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China’s Macro Economy——A Zigzag Path 1

Over the past several years, China has been a major contributor to the world economy. However, the global economic slowdown after 2007 had a remarkable negative impact on China’s industries that depend on FDI (Foreign direct investment) flows. Millions of workers in export sector were laid off because China’s economy heavily depends on international trade and investment flows. From graph1, it is clearly shown that China’s annual GDP growth rate has gone through a dramatic decline since the 2nd quarter of 2007. In addition, the value of China’s main stock market index lost nearly two-thirds of its value from December 31, 2007 to December 31, 2008. The real estate market in several big cities exhibited signs of a bursting bubble, including falling prices, a slowdown in construction and growing levels of unoccupied buildings. What’s more, the China Investment Corporation, state-owned banks and other Chinese government entities were more exposed to the troubled U.S. mortgage securities than before because the Chinese government invested in overseas assets. The chaotic situation deeply increased pressure on the central bank to lower interest rates and stabilize the market.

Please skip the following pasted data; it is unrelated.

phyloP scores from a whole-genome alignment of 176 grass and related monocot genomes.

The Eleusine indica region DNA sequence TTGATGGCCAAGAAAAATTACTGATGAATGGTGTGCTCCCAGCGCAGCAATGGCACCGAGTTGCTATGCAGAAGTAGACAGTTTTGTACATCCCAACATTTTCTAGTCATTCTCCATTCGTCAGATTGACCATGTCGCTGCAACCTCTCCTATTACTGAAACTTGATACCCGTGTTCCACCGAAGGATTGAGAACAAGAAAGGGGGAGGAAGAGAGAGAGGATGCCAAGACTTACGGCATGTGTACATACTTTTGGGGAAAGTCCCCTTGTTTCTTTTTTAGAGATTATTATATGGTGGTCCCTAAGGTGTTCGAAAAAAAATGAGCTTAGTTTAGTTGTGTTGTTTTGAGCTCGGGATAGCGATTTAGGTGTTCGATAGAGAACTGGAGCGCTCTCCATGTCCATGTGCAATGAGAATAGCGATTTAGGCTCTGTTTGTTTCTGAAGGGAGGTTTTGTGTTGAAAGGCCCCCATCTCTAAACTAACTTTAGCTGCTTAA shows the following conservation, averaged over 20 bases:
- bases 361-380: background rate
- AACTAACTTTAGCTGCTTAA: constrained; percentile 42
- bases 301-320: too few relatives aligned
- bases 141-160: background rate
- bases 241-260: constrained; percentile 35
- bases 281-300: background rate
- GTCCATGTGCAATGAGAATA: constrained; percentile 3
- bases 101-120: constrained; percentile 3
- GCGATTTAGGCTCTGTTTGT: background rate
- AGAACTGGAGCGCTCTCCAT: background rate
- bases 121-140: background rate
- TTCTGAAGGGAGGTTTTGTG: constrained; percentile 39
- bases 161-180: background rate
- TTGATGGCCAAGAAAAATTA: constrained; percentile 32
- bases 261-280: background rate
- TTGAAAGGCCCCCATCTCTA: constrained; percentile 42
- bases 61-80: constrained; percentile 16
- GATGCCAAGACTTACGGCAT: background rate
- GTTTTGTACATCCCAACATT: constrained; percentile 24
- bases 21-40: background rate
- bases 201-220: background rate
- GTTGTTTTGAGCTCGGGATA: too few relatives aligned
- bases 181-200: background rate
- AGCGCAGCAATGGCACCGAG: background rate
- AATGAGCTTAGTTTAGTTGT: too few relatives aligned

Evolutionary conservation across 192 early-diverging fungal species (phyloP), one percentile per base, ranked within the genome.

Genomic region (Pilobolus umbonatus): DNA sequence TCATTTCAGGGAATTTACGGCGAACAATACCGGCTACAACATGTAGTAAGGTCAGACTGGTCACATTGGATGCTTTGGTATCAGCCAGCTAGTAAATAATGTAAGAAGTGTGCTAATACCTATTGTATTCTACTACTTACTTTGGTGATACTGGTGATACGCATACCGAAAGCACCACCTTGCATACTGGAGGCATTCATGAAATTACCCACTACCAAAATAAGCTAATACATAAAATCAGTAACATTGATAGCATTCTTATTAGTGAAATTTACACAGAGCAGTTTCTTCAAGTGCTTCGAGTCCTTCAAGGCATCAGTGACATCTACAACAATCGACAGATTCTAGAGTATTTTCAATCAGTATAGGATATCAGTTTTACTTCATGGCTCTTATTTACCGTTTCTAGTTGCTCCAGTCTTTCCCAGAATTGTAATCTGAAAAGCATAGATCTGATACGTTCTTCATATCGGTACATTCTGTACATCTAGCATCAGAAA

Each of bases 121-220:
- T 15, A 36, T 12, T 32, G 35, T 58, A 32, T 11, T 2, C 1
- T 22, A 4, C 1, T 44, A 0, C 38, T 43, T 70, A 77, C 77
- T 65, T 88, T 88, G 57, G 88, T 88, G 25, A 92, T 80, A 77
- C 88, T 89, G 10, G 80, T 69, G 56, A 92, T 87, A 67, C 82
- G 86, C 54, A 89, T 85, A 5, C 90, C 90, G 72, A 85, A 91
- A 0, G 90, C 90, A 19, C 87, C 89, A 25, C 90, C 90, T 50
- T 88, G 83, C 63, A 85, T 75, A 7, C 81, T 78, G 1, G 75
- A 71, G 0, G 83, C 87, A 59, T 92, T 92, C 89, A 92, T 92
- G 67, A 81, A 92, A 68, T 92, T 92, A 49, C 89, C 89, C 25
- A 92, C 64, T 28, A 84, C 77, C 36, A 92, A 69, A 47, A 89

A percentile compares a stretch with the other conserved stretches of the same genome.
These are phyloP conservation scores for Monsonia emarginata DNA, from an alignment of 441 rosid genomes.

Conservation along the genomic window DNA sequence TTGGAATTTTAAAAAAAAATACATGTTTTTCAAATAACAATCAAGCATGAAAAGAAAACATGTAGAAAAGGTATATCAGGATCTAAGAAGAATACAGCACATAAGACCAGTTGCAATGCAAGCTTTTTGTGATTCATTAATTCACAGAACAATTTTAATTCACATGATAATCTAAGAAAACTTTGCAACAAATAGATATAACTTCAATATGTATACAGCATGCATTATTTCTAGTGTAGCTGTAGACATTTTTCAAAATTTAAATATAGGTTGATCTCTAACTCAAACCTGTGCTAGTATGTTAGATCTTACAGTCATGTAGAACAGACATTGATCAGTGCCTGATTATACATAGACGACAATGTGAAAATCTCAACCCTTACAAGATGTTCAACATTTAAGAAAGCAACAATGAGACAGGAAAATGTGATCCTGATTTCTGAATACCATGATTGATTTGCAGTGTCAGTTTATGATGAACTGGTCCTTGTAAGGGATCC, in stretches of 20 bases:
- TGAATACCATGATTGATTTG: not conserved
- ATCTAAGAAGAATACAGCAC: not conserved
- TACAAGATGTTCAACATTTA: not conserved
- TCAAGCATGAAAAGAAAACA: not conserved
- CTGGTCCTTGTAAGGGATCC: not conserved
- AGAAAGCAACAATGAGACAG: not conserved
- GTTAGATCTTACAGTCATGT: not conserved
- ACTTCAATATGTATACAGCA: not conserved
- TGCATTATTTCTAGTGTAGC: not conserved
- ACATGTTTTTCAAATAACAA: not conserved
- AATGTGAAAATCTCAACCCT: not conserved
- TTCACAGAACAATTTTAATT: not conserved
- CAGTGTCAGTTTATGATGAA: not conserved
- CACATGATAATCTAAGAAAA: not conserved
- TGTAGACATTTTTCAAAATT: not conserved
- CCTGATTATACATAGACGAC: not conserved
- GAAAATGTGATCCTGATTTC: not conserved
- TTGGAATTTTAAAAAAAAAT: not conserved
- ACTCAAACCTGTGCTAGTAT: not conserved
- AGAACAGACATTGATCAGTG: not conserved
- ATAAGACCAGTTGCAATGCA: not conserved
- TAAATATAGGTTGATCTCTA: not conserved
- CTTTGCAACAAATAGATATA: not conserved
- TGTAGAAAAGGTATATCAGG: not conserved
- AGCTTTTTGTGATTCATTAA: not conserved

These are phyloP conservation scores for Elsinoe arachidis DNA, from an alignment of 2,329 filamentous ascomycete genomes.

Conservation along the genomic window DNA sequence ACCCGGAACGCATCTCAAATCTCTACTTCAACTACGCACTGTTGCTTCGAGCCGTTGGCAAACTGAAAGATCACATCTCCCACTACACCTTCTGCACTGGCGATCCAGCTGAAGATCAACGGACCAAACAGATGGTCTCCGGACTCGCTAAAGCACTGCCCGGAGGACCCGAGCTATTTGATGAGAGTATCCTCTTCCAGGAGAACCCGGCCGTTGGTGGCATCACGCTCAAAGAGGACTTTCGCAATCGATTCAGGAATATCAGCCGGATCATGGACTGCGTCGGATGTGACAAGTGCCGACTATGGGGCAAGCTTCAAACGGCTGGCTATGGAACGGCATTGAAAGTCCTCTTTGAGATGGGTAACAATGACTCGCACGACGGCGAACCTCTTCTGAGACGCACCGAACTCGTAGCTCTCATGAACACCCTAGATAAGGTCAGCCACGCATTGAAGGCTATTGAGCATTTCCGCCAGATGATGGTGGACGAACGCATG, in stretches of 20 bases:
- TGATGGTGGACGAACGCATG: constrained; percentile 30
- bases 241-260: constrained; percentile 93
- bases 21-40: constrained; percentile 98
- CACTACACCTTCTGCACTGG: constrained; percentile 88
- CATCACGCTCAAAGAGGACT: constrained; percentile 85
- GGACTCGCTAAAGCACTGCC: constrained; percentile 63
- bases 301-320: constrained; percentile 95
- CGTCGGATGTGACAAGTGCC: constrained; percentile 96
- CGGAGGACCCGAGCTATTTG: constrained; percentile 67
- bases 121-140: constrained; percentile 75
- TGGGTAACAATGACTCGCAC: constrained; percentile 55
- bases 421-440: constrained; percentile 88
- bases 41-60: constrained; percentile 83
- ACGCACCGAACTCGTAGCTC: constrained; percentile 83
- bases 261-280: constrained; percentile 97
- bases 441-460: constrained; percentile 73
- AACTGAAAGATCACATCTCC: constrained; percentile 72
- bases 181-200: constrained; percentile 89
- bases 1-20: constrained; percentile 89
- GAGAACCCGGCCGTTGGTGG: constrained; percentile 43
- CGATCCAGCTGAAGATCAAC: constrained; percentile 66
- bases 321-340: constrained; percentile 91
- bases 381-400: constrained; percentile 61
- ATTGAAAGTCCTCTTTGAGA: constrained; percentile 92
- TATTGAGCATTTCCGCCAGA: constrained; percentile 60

To respond to the global financial crisis and maintain social stability, Chinese government implemented proactive monetary and fiscal policies, including cutting interest rates and boosting bank lending. The 4000 billion RMB ($586 billion) investments on November 9, 2008 is a big event, with the purpose of stimulating domestic consumption, restructuring and subsidizing 10 pillar industries to promote their long-term competitiveness. After the massive input to the pool of money, the housing market boomed rapidly, but prices rose far beyond the reach of normal buyers. Many of those people escaping the sky-high real estate price in big cities choose to commute between the downtown and the suburban areas. During the same period, prices for basic food items, especially pork and eggs, rose significantly by double-digit percentages, stinging those who live on subsistence incomes. Due to overheating economy and high inflation, stocks stunk and banks paid negative deposit rates, which made the whole country anxious about the future of the economy, and above all, the social stability.

In order to tackle inflation, People’s Bank of China hiked bank reserve requirements from 16% in 2010 to 21% in 2011, but only 1% increase for deposit rate at the same time, as is shown in graph 2. These monetary policies effectively prevented cheap loans from flowing to inefficient state-owned enterprises that employ around a quarter of Chinese. Meanwhile, the government expanded production of basic necessities, and tightened property financing. As a consequence, house prices fell for the 5th consecutive month in February, 2009.